We cannot move forward without acknowledging the past. Truth then Reconciliation. Indigenous folks have been purposely isolated from resources on reservations. They have been isolated in territories that often have no access to public transportation and little to no access to doctors, employment opportunities, grocery stores, and more. These reservations are often in food deserts, and these communities have already been impacted deeply through residential schools as well. From 1942-1952 the government and its foremost nutritional scientists, the same scientists who developed Pablum, medically tested on and systematically starved residential school children. Many children died of starvation and health complications, and those that survived have struggled with a healthy relationship to food after being forced to eat mouldy and larvae-infested meals [2].


As we embrace cultural humility in bringing this sordid past forward, it is in learning and unlearning in our journeys to bring this to the federal government's attention as a reminder of and need to introduce and integrate Indigenous worldviews and traditional foodways into the school system. We can establish this by building on local relationships and bridging the gap for community school funding across Canada. This funding needs to be equitable and sustainable, and accessible to all communities of First Nation, Inuit, and Metis Peoples and with respect to the urban Indigenous youth population too. The BC Tripartite Agreement [3], a relationship between the First Nation Education Steering Committee (FNESC) and the BC and Federal governments, as well as the Regional Education Agreements in some provinces, needs to be established alike in all provinces and territories if it is not already.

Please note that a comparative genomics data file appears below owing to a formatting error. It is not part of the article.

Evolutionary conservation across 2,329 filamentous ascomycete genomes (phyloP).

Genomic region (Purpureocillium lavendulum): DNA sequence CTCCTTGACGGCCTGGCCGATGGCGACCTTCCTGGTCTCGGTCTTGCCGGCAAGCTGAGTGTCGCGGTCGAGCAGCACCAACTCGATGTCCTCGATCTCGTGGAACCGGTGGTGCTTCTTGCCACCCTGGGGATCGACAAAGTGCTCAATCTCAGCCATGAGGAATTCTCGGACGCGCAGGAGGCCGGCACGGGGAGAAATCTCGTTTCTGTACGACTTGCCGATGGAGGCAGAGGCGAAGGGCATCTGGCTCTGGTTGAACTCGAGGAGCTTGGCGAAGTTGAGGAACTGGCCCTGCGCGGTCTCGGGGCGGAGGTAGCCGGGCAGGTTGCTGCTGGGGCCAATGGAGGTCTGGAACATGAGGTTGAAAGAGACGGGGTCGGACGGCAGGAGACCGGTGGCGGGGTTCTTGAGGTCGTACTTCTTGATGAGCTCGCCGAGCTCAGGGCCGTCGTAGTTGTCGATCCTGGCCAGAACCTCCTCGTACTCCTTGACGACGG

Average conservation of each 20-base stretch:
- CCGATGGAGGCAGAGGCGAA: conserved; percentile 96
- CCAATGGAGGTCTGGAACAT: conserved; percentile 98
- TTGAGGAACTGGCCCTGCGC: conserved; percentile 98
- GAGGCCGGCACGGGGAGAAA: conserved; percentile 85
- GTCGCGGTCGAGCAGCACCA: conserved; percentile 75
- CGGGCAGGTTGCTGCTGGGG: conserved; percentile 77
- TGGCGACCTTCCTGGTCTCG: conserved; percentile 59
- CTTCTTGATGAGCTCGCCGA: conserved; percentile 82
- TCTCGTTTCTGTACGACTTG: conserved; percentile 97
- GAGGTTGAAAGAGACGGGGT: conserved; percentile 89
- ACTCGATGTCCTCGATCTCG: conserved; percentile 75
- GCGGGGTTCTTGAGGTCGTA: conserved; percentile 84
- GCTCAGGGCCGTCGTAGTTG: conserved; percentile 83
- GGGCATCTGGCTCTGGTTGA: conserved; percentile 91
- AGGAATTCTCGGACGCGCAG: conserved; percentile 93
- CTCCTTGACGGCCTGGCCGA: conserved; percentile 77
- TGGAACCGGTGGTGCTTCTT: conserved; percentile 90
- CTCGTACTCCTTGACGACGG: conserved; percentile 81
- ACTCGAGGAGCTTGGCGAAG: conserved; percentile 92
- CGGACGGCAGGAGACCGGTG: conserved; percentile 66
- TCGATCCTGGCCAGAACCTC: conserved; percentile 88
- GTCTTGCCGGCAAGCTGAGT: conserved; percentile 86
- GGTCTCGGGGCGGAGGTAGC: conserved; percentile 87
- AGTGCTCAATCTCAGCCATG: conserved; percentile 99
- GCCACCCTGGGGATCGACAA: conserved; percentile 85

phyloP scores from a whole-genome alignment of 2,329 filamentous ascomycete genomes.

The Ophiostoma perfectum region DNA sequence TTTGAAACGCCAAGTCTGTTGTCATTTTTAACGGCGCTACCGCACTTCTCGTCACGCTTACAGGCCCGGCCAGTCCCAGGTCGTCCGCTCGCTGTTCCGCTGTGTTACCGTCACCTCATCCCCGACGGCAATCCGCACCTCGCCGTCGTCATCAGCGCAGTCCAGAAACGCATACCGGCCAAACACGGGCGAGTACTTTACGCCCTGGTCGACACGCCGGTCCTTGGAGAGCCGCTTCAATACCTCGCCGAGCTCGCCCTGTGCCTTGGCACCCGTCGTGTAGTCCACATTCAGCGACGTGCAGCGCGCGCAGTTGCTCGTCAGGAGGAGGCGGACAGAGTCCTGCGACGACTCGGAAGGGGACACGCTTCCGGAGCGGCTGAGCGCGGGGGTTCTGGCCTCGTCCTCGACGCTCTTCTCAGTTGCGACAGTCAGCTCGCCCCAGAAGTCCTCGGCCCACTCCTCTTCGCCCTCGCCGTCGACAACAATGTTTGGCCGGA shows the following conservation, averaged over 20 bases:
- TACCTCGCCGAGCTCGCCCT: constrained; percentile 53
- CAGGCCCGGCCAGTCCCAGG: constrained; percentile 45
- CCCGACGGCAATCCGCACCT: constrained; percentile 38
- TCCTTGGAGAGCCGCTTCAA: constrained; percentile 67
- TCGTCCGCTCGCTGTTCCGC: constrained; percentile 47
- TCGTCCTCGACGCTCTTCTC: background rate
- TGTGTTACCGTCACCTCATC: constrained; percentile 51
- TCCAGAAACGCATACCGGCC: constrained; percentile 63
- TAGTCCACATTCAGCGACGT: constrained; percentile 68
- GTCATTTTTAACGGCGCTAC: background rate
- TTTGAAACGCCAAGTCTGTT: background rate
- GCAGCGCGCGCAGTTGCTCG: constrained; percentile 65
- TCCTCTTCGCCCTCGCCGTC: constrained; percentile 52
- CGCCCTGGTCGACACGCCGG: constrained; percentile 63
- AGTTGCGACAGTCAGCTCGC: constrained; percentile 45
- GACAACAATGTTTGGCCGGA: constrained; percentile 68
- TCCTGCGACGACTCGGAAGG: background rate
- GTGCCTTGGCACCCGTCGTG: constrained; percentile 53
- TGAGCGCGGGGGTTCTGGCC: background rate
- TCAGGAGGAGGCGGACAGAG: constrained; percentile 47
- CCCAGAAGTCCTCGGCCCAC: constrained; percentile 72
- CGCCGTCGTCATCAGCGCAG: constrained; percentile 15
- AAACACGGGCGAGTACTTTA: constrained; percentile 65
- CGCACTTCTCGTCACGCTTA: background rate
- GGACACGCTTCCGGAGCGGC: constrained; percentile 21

I have learned here in BC that many First Nation community schools still need funding for growing food costs, transportation, and infrastructure. They also need to see a greater acknowledgment of their Indigenous foodways and adapt how to incorporate them into school food programs in First Nation community schools and public schools. Many incredible resources and guides are being created, and the tools needed to help make this happen.